Patrice Lumumba University

Welcome to a brief overview of one of the Soviet Union’s most fascinating and unique foreign development projects through the lens of African countries and students. The Peoples’ Friendship University (in Russian: universitet druzhby narodov or UDN), rechristened Patrice Lumumba University, was a post-secondary institution established in 1960 exclusively catering to students from developing countries in Asia, South America and, most importantly for this initiative, Africa. In its 50 years of existence under Soviet direction, the University boasted having produced 7,000 qualified professionals in 48 African countries.

Lumumba University was established in the context of decolonization and Soviet initiatives to promote educational cooperation with the so-called ‘Third World’. Our initiative seeks to provide information on the links between the University and African countries during the Cold War. The research done for the Winter 2021 seminar at the University of Ottawa in African History: "Battleground Africa: Cold War Burning Hot" sheds light on a key piece of Soviet educational policy towards the 'Third World' and emphasizes African states' agency in dictating the terms of the educational aid.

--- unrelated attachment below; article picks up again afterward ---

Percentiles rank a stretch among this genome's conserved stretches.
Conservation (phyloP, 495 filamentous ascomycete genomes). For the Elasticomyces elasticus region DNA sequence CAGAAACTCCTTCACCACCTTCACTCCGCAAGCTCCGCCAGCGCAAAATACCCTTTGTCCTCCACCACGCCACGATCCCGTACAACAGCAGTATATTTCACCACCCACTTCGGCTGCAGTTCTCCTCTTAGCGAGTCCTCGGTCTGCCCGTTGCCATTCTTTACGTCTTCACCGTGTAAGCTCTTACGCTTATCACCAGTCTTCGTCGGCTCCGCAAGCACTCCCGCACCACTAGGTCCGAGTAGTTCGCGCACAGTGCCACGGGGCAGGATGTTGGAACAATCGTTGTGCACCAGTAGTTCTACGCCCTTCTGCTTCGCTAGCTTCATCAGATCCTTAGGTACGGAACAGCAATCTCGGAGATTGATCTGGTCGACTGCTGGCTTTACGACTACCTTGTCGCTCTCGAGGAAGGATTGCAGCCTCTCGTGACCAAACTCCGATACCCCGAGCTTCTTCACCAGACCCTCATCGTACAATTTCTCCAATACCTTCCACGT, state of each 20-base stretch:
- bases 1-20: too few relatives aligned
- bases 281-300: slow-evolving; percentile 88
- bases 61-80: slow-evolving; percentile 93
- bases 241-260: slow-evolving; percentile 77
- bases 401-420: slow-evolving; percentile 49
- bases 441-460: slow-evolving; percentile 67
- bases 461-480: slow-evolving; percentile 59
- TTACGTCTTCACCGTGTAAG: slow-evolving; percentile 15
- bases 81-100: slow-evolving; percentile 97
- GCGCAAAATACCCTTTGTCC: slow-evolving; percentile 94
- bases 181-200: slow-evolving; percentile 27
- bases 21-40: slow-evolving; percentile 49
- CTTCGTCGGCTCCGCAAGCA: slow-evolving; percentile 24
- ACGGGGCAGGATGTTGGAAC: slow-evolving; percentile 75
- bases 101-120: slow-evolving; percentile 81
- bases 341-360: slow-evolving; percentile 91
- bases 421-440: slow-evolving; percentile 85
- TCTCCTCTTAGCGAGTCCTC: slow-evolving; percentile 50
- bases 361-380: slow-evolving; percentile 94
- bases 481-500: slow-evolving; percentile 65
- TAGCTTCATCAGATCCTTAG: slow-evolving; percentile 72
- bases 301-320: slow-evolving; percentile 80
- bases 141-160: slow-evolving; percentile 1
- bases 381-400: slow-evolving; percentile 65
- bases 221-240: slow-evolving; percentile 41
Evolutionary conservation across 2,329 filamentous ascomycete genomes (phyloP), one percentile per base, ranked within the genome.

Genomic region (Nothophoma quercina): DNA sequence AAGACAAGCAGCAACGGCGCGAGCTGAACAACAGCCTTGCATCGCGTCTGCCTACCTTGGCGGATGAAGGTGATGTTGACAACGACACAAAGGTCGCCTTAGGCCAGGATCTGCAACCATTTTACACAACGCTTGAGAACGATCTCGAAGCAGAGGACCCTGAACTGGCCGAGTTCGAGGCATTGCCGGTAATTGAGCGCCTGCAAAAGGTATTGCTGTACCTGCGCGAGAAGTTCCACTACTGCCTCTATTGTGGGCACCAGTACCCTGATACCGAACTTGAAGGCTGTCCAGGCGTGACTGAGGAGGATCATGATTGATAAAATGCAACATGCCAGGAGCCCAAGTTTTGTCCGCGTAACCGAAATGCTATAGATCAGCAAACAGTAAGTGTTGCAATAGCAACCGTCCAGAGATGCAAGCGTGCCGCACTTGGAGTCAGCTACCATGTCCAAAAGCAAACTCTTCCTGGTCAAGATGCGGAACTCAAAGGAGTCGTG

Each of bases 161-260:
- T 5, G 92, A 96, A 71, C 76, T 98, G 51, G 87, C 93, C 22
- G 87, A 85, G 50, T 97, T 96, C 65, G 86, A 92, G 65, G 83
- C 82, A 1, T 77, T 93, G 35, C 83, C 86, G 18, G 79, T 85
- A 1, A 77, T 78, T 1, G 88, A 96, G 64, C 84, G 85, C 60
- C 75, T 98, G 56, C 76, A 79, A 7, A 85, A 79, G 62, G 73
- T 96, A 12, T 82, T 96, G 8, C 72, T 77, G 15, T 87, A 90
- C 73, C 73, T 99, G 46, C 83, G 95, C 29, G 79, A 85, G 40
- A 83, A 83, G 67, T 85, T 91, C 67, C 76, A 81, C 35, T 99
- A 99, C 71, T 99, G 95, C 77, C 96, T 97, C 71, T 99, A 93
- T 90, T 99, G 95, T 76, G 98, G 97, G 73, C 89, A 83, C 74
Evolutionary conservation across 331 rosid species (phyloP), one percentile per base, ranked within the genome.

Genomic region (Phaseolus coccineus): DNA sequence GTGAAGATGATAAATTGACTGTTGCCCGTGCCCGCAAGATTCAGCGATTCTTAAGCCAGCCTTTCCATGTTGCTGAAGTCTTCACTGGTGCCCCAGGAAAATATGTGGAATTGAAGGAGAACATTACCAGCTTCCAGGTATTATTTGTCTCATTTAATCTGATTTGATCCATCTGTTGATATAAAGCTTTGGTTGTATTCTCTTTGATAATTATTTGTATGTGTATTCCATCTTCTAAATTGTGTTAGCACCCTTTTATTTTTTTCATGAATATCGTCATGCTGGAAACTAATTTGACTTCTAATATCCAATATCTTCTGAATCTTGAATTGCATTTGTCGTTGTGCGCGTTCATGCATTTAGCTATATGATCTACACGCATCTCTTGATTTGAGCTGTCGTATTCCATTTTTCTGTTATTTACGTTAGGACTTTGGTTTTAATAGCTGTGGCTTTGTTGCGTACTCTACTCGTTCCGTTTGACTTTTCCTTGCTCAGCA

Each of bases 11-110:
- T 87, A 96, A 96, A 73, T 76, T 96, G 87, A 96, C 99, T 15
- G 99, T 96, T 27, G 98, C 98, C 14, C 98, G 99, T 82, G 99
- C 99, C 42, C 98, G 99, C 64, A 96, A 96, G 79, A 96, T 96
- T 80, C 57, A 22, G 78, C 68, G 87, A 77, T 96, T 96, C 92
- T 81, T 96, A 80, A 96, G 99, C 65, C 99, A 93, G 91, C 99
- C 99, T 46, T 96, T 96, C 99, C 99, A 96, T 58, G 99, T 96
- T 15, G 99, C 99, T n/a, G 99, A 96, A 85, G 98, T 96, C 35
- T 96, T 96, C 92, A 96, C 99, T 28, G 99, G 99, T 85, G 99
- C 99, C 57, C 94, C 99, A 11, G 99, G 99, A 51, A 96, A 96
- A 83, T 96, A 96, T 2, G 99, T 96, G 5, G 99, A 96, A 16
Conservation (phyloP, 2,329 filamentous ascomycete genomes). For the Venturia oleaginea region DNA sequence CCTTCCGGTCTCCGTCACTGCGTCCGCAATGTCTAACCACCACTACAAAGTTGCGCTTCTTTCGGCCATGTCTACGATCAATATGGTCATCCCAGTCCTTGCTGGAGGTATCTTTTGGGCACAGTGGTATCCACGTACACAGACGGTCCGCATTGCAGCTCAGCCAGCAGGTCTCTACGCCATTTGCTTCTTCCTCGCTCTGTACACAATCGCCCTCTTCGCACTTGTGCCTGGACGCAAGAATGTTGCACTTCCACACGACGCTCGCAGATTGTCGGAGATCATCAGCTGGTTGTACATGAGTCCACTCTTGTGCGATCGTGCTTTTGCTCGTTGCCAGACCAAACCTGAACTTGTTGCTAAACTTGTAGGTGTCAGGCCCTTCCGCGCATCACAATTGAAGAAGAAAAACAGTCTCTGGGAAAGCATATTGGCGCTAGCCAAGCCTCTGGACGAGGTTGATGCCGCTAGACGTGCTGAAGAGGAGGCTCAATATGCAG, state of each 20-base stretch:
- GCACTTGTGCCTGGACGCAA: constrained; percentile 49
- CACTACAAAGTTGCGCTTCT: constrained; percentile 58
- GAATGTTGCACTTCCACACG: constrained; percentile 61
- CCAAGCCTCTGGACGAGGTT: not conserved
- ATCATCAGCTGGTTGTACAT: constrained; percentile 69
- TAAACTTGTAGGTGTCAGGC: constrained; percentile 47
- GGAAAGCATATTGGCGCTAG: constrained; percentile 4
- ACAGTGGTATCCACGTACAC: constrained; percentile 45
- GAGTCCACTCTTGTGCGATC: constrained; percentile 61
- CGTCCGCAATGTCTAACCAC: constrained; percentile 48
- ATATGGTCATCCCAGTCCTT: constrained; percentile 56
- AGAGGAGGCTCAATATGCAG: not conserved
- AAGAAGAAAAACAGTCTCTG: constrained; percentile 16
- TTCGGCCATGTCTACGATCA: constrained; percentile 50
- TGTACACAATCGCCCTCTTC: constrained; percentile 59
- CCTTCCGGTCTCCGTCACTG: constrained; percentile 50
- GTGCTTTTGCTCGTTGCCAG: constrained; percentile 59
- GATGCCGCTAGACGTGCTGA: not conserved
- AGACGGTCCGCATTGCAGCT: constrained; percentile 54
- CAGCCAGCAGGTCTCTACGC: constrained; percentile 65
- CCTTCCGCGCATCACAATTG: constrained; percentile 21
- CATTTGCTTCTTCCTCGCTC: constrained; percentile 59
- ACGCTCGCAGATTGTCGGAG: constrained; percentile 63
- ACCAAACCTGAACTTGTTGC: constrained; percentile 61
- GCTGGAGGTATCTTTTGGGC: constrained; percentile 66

Patrice Lumumba University in a Soviet Propaganda Film

This Soviet Propaganda film showcases the progress made through modernization in the USSR and the rapid societal advancement under socialism.

(Periscope Films) Watch from 3:14-3:35, English translation of transcription: “Patrice Lumumba University is one of the Soviet universities that prepares such specialists. Actively helping modern national liberation movements is an international duty of the Soviet government. This duty is as sacred as strengthening the power, unity, and solidarity of the socialistic world system.”


Dawson Couture and Aidan Elliot (University of Ottawa)